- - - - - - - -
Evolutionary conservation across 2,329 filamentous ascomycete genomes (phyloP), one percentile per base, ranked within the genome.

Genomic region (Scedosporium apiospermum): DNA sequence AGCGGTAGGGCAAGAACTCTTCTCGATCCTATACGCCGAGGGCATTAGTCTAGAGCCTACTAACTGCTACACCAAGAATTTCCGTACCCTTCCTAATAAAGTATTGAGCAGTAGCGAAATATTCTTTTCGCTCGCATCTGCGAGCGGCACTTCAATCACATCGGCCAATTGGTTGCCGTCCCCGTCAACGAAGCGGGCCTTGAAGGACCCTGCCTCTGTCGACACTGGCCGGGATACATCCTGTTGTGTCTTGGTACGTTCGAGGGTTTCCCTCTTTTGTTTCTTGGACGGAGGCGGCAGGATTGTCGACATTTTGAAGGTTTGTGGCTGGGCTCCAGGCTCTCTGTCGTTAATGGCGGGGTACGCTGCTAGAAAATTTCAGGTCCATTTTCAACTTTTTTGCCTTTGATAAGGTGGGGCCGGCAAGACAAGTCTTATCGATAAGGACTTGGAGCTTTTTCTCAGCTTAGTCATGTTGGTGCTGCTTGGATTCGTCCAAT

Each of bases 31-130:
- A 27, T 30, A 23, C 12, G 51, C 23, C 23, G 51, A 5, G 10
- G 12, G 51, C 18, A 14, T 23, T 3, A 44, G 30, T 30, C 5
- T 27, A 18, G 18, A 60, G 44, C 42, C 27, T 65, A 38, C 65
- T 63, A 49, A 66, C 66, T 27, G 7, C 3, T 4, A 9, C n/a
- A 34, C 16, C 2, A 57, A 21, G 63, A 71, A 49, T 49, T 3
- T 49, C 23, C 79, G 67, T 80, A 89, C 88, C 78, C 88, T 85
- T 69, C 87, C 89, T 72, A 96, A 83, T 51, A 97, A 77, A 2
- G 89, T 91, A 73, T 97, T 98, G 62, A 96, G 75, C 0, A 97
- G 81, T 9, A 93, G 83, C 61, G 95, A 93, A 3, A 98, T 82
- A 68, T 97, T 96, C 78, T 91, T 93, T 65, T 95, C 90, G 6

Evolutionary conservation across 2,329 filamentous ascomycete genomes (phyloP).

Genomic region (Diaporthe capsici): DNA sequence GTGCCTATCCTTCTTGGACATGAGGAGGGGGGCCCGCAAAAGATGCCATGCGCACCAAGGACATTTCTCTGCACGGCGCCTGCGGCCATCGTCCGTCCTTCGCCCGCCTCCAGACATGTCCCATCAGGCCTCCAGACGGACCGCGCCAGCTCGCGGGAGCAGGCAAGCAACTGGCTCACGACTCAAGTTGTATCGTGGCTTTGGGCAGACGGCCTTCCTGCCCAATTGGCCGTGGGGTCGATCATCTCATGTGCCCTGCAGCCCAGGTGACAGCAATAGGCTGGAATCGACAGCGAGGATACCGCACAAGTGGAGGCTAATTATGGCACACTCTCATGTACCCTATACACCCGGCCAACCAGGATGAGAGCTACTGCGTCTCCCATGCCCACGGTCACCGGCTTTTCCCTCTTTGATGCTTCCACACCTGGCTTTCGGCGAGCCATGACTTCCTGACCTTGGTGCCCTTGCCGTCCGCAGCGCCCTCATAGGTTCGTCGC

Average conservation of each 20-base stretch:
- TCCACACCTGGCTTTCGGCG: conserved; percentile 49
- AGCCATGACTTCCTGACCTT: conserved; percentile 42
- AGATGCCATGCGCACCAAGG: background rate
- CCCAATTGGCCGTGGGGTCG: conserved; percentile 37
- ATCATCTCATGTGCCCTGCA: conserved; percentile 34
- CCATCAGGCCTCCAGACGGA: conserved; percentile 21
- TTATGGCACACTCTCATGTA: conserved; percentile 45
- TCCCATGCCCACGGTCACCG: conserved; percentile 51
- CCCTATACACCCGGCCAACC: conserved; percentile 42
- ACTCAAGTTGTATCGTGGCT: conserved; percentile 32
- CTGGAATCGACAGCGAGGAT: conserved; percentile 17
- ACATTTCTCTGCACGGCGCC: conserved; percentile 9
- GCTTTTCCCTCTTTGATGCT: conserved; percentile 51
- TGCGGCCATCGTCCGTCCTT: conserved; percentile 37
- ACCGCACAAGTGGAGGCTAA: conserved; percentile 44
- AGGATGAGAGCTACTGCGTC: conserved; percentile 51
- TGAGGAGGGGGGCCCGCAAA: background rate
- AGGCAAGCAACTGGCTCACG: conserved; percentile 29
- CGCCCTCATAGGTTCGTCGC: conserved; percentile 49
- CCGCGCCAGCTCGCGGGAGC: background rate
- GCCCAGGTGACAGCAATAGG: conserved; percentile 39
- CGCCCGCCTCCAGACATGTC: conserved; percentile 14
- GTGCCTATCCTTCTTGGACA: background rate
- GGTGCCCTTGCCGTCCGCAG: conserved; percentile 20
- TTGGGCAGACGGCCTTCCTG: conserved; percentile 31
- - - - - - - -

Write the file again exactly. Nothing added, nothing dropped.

Evolutionary conservation across 2,329 filamentous ascomycete genomes (phyloP), one percentile per base, ranked within the genome.

Genomic region (Scedosporium apiospermum): DNA sequence AGCGGTAGGGCAAGAACTCTTCTCGATCCTATACGCCGAGGGCATTAGTCTAGAGCCTACTAACTGCTACACCAAGAATTTCCGTACCCTTCCTAATAAAGTATTGAGCAGTAGCGAAATATTCTTTTCGCTCGCATCTGCGAGCGGCACTTCAATCACATCGGCCAATTGGTTGCCGTCCCCGTCAACGAAGCGGGCCTTGAAGGACCCTGCCTCTGTCGACACTGGCCGGGATACATCCTGTTGTGTCTTGGTACGTTCGAGGGTTTCCCTCTTTTGTTTCTTGGACGGAGGCGGCAGGATTGTCGACATTTTGAAGGTTTGTGGCTGGGCTCCAGGCTCTCTGTCGTTAATGGCGGGGTACGCTGCTAGAAAATTTCAGGTCCATTTTCAACTTTTTTGCCTTTGATAAGGTGGGGCCGGCAAGACAAGTCTTATCGATAAGGACTTGGAGCTTTTTCTCAGCTTAGTCATGTTGGTGCTGCTTGGATTCGTCCAAT

Each of bases 31-130:
- A 27, T 30, A 23, C 12, G 51, C 23, C 23, G 51, A 5, G 10
- G 12, G 51, C 18, A 14, T 23, T 3, A 44, G 30, T 30, C 5
- T 27, A 18, G 18, A 60, G 44, C 42, C 27, T 65, A 38, C 65
- T 63, A 49, A 66, C 66, T 27, G 7, C 3, T 4, A 9, C n/a
- A 34, C 16, C 2, A 57, A 21, G 63, A 71, A 49, T 49, T 3
- T 49, C 23, C 79, G 67, T 80, A 89, C 88, C 78, C 88, T 85
- T 69, C 87, C 89, T 72, A 96, A 83, T 51, A 97, A 77, A 2
- G 89, T 91, A 73, T 97, T 98, G 62, A 96, G 75, C 0, A 97
- G 81, T 9, A 93, G 83, C 61, G 95, A 93, A 3, A 98, T 82
- A 68, T 97, T 96, C 78, T 91, T 93, T 65, T 95, C 90, G 6

Evolutionary conservation across 2,329 filamentous ascomycete genomes (phyloP).

Genomic region (Diaporthe capsici): DNA sequence GTGCCTATCCTTCTTGGACATGAGGAGGGGGGCCCGCAAAAGATGCCATGCGCACCAAGGACATTTCTCTGCACGGCGCCTGCGGCCATCGTCCGTCCTTCGCCCGCCTCCAGACATGTCCCATCAGGCCTCCAGACGGACCGCGCCAGCTCGCGGGAGCAGGCAAGCAACTGGCTCACGACTCAAGTTGTATCGTGGCTTTGGGCAGACGGCCTTCCTGCCCAATTGGCCGTGGGGTCGATCATCTCATGTGCCCTGCAGCCCAGGTGACAGCAATAGGCTGGAATCGACAGCGAGGATACCGCACAAGTGGAGGCTAATTATGGCACACTCTCATGTACCCTATACACCCGGCCAACCAGGATGAGAGCTACTGCGTCTCCCATGCCCACGGTCACCGGCTTTTCCCTCTTTGATGCTTCCACACCTGGCTTTCGGCGAGCCATGACTTCCTGACCTTGGTGCCCTTGCCGTCCGCAGCGCCCTCATAGGTTCGTCGC

Average conservation of each 20-base stretch:
- TCCACACCTGGCTTTCGGCG: conserved; percentile 49
- AGCCATGACTTCCTGACCTT: conserved; percentile 42
- AGATGCCATGCGCACCAAGG: background rate
- CCCAATTGGCCGTGGGGTCG: conserved; percentile 37
- ATCATCTCATGTGCCCTGCA: conserved; percentile 34
- CCATCAGGCCTCCAGACGGA: conserved; percentile 21
- TTATGGCACACTCTCATGTA: conserved; percentile 45
- TCCCATGCCCACGGTCACCG: conserved; percentile 51
- CCCTATACACCCGGCCAACC: conserved; percentile 42
- ACTCAAGTTGTATCGTGGCT: conserved; percentile 32
- CTGGAATCGACAGCGAGGAT: conserved; percentile 17
- ACATTTCTCTGCACGGCGCC: conserved; percentile 9
- GCTTTTCCCTCTTTGATGCT: conserved; percentile 51
- TGCGGCCATCGTCCGTCCTT: conserved; percentile 37
- ACCGCACAAGTGGAGGCTAA: conserved; percentile 44
- AGGATGAGAGCTACTGCGTC: conserved; percentile 51
- TGAGGAGGGGGGCCCGCAAA: background rate
- AGGCAAGCAACTGGCTCACG: conserved; percentile 29
- CGCCCTCATAGGTTCGTCGC: conserved; percentile 49
- CCGCGCCAGCTCGCGGGAGC: background rate
- GCCCAGGTGACAGCAATAGG: conserved; percentile 39
- CGCCCGCCTCCAGACATGTC: conserved; percentile 14
- GTGCCTATCCTTCTTGGACA: background rate
- GGTGCCCTTGCCGTCCGCAG: conserved; percentile 20
- TTGGGCAGACGGCCTTCCTG: conserved; percentile 31